The Supreme Court unexpectedly delivered a split verdict in the case reviewing Karnataka’s hijab ban in schools. The case will now be decided by a new bench. But the views of the two justices reflect a key disagreement with the High Court ruling—which had upheld the ban. Here’s a breakdown of what this latest development means.
The protests: Back in February, a handful of colleges in Karnataka banned students from wearing the hijab on campus—triggering angry protests that spread across the state. A number of Muslim students moved the High Court challenging the ban. The High Court then passed an interim order banning any religious attire in colleges or schools, which have a uniform code.
The High Court ruling: In March, the Karnataka High Court rejected their challenge on the following grounds:
One: Wearing a hijab is not an “essential religious practice” in Islam: “It is not that if the alleged practice of wearing hijab is not adhered to, those not wearing hijab become sinners, Islam loses its glory and it ceases to be a religion.”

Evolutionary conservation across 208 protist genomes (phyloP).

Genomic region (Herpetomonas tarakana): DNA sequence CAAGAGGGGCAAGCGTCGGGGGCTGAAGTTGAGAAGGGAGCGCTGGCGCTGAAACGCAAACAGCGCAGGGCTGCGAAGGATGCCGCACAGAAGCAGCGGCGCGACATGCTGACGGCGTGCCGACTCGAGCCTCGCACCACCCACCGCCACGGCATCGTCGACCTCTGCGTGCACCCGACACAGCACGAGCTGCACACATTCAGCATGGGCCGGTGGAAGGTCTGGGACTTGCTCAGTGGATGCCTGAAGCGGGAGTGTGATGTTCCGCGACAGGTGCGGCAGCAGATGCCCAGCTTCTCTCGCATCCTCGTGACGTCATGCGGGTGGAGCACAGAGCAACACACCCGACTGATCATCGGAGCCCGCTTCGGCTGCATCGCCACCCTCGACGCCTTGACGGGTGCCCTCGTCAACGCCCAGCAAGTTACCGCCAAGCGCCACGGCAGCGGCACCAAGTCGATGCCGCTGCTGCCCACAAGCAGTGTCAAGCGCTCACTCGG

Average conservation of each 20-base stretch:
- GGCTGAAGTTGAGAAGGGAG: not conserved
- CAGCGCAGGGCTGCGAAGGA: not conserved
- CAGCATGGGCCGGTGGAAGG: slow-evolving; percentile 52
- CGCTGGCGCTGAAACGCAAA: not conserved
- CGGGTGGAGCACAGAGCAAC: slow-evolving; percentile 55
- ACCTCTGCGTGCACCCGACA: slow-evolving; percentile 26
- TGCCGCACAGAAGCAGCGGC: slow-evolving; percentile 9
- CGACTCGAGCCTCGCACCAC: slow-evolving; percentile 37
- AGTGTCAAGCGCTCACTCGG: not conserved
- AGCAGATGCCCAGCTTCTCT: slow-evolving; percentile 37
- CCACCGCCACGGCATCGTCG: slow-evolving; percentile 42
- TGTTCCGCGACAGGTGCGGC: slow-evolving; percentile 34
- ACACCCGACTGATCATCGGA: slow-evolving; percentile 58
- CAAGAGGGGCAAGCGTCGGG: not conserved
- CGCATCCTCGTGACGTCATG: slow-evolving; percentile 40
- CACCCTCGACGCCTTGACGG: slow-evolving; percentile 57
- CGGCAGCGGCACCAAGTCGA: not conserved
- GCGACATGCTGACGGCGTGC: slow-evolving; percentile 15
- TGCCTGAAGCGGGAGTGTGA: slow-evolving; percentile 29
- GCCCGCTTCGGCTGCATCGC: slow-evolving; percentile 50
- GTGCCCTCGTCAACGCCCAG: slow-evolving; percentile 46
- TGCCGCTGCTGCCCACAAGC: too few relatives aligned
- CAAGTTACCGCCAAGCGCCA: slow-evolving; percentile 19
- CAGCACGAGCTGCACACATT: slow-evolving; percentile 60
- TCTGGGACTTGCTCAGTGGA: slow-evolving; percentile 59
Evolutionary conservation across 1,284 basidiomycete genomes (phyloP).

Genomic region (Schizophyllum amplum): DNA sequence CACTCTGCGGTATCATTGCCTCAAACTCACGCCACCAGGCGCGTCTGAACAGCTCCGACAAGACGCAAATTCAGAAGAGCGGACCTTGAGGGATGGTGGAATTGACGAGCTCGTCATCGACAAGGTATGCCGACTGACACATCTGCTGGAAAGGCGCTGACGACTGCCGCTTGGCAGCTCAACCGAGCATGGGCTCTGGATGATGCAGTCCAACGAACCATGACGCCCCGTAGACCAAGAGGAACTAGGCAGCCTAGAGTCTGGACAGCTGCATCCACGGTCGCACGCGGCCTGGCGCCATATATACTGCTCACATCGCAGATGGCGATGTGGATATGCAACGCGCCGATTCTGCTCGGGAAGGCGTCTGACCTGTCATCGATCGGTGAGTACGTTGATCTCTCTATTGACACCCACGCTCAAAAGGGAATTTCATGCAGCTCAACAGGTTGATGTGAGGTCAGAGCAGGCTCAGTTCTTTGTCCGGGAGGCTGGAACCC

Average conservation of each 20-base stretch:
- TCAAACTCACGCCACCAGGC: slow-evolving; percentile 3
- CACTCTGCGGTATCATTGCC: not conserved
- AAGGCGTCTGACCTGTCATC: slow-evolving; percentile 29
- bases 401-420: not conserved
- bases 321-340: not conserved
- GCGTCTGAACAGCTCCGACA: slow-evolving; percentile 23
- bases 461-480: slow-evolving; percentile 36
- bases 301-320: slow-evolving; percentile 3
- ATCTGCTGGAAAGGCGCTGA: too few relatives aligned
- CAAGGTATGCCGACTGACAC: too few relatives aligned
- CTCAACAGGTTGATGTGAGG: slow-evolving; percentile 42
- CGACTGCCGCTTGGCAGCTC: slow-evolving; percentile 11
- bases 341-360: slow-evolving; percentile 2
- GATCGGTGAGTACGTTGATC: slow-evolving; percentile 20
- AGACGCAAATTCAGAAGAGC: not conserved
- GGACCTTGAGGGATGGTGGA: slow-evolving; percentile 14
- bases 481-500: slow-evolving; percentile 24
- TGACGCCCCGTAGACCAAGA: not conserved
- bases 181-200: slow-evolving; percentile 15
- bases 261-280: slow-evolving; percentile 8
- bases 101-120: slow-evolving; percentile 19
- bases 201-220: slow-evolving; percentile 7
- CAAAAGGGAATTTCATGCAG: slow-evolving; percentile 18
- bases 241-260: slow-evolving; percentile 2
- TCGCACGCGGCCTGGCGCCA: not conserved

Two: The “prescription of school uniform” by educational institutions does not violate the petitioners’ fundamental rights of freedom of expression or privacy–but is “a reasonable restriction constitutionally permissible, which the students cannot object to.”
Three: The hijab ban does not violate Articles 14 and 15 of the Constitution—that guarantee equality before the law and protection from discrimination based on religion: “there is absolutely no scope for complaint of manifest arbitrariness or discrimination… when the dress code is equally applicable to all the students, regardless of religion, language, gender or the like.”
The petitioners then moved the Supreme Court to challenge the ruling—which resulted in the split verdict yesterday.
The split verdict: The case was heard by a bench made up of Justice Hemant Gupta and Justice Sudhanshu Dhulia. And they delivered two polar opposite opinions. Dhulia quashed the ban as “unconstitutional,” saying: “All the petitioners want is to wear a hijab. Is it too much to ask in a democracy?” He also declared: